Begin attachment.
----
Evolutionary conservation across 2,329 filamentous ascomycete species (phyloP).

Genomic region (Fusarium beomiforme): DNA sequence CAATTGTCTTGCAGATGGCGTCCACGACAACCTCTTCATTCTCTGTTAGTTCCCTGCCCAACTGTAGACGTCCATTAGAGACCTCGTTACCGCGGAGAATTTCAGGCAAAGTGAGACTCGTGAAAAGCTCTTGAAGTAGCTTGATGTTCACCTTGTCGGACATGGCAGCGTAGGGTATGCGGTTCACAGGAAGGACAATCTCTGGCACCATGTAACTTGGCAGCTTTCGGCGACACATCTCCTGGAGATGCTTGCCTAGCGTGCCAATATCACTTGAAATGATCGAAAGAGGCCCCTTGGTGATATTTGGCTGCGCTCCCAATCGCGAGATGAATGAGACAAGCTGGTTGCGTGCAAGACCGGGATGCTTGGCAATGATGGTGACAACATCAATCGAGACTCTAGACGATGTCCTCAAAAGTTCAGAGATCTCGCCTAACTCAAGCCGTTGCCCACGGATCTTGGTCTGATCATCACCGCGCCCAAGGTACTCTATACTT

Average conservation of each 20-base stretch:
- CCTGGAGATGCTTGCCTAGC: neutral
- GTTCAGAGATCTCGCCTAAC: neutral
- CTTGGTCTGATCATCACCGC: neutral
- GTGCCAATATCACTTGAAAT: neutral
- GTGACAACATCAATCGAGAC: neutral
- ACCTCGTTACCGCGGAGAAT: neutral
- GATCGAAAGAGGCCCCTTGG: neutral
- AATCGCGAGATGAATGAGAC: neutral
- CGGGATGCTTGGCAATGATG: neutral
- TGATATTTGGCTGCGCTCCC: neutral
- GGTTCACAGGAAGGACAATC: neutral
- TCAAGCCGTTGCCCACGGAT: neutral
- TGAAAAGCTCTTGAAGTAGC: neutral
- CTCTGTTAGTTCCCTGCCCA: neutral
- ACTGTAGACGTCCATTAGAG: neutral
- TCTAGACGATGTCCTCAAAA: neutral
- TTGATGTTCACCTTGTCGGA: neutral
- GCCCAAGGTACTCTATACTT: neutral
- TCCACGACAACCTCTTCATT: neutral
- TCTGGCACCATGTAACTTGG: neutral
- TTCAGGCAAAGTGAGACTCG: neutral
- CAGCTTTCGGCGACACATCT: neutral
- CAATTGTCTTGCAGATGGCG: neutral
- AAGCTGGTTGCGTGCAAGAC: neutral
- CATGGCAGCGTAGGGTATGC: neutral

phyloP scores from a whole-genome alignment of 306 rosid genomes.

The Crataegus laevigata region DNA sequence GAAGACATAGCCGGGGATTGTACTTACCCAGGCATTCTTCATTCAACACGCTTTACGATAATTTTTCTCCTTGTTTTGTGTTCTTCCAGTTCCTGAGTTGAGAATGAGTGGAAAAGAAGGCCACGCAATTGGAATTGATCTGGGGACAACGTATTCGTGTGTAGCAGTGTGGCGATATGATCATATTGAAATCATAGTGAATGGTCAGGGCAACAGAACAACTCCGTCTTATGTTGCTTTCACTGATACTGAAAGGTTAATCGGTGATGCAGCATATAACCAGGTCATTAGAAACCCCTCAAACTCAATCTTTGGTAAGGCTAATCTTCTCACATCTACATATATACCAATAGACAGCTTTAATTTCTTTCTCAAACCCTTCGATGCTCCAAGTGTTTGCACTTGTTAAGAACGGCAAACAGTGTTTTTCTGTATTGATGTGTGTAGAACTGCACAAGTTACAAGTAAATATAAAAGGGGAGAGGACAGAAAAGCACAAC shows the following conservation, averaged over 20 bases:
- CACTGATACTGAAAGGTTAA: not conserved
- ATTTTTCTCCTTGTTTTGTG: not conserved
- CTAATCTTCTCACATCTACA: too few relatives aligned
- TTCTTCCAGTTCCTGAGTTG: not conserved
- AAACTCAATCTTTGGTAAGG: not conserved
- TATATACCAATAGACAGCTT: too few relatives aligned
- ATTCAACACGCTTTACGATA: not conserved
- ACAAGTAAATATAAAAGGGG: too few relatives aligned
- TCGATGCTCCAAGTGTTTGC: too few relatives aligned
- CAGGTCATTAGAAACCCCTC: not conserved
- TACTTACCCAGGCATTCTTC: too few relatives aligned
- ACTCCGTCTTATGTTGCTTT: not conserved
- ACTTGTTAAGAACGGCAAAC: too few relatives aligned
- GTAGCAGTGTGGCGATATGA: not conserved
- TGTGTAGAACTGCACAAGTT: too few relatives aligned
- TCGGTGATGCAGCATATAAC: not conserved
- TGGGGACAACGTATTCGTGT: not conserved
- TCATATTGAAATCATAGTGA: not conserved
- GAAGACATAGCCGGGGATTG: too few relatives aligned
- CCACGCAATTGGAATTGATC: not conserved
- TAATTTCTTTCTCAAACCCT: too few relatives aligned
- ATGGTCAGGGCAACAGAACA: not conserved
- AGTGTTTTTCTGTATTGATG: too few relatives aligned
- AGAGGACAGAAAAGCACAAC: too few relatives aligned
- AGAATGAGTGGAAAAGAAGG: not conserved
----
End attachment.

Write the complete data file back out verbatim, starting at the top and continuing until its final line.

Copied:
Evolutionary conservation across 2,329 filamentous ascomycete species (phyloP).

Genomic region (Fusarium beomiforme): DNA sequence CAATTGTCTTGCAGATGGCGTCCACGACAACCTCTTCATTCTCTGTTAGTTCCCTGCCCAACTGTAGACGTCCATTAGAGACCTCGTTACCGCGGAGAATTTCAGGCAAAGTGAGACTCGTGAAAAGCTCTTGAAGTAGCTTGATGTTCACCTTGTCGGACATGGCAGCGTAGGGTATGCGGTTCACAGGAAGGACAATCTCTGGCACCATGTAACTTGGCAGCTTTCGGCGACACATCTCCTGGAGATGCTTGCCTAGCGTGCCAATATCACTTGAAATGATCGAAAGAGGCCCCTTGGTGATATTTGGCTGCGCTCCCAATCGCGAGATGAATGAGACAAGCTGGTTGCGTGCAAGACCGGGATGCTTGGCAATGATGGTGACAACATCAATCGAGACTCTAGACGATGTCCTCAAAAGTTCAGAGATCTCGCCTAACTCAAGCCGTTGCCCACGGATCTTGGTCTGATCATCACCGCGCCCAAGGTACTCTATACTT

Average conservation of each 20-base stretch:
- CCTGGAGATGCTTGCCTAGC: neutral
- GTTCAGAGATCTCGCCTAAC: neutral
- CTTGGTCTGATCATCACCGC: neutral
- GTGCCAATATCACTTGAAAT: neutral
- GTGACAACATCAATCGAGAC: neutral
- ACCTCGTTACCGCGGAGAAT: neutral
- GATCGAAAGAGGCCCCTTGG: neutral
- AATCGCGAGATGAATGAGAC: neutral
- CGGGATGCTTGGCAATGATG: neutral
- TGATATTTGGCTGCGCTCCC: neutral
- GGTTCACAGGAAGGACAATC: neutral
- TCAAGCCGTTGCCCACGGAT: neutral
- TGAAAAGCTCTTGAAGTAGC: neutral
- CTCTGTTAGTTCCCTGCCCA: neutral
- ACTGTAGACGTCCATTAGAG: neutral
- TCTAGACGATGTCCTCAAAA: neutral
- TTGATGTTCACCTTGTCGGA: neutral
- GCCCAAGGTACTCTATACTT: neutral
- TCCACGACAACCTCTTCATT: neutral
- TCTGGCACCATGTAACTTGG: neutral
- TTCAGGCAAAGTGAGACTCG: neutral
- CAGCTTTCGGCGACACATCT: neutral
- CAATTGTCTTGCAGATGGCG: neutral
- AAGCTGGTTGCGTGCAAGAC: neutral
- CATGGCAGCGTAGGGTATGC: neutral

phyloP scores from a whole-genome alignment of 306 rosid genomes.

The Crataegus laevigata region DNA sequence GAAGACATAGCCGGGGATTGTACTTACCCAGGCATTCTTCATTCAACACGCTTTACGATAATTTTTCTCCTTGTTTTGTGTTCTTCCAGTTCCTGAGTTGAGAATGAGTGGAAAAGAAGGCCACGCAATTGGAATTGATCTGGGGACAACGTATTCGTGTGTAGCAGTGTGGCGATATGATCATATTGAAATCATAGTGAATGGTCAGGGCAACAGAACAACTCCGTCTTATGTTGCTTTCACTGATACTGAAAGGTTAATCGGTGATGCAGCATATAACCAGGTCATTAGAAACCCCTCAAACTCAATCTTTGGTAAGGCTAATCTTCTCACATCTACATATATACCAATAGACAGCTTTAATTTCTTTCTCAAACCCTTCGATGCTCCAAGTGTTTGCACTTGTTAAGAACGGCAAACAGTGTTTTTCTGTATTGATGTGTGTAGAACTGCACAAGTTACAAGTAAATATAAAAGGGGAGAGGACAGAAAAGCACAAC shows the following conservation, averaged over 20 bases:
- CACTGATACTGAAAGGTTAA: not conserved
- ATTTTTCTCCTTGTTTTGTG: not conserved
- CTAATCTTCTCACATCTACA: too few relatives aligned
- TTCTTCCAGTTCCTGAGTTG: not conserved
- AAACTCAATCTTTGGTAAGG: not conserved
- TATATACCAATAGACAGCTT: too few relatives aligned
- ATTCAACACGCTTTACGATA: not conserved
- ACAAGTAAATATAAAAGGGG: too few relatives aligned
- TCGATGCTCCAAGTGTTTGC: too few relatives aligned
- CAGGTCATTAGAAACCCCTC: not conserved
- TACTTACCCAGGCATTCTTC: too few relatives aligned
- ACTCCGTCTTATGTTGCTTT: not conserved
- ACTTGTTAAGAACGGCAAAC: too few relatives aligned
- GTAGCAGTGTGGCGATATGA: not conserved
- TGTGTAGAACTGCACAAGTT: too few relatives aligned
- TCGGTGATGCAGCATATAAC: not conserved
- TGGGGACAACGTATTCGTGT: not conserved
- TCATATTGAAATCATAGTGA: not conserved
- GAAGACATAGCCGGGGATTG: too few relatives aligned
- CCACGCAATTGGAATTGATC: not conserved
- TAATTTCTTTCTCAAACCCT: too few relatives aligned
- ATGGTCAGGGCAACAGAACA: not conserved
- AGTGTTTTTCTGTATTGATG: too few relatives aligned
- AGAGGACAGAAAAGCACAAC: too few relatives aligned
- AGAATGAGTGGAAAAGAAGG: not conserved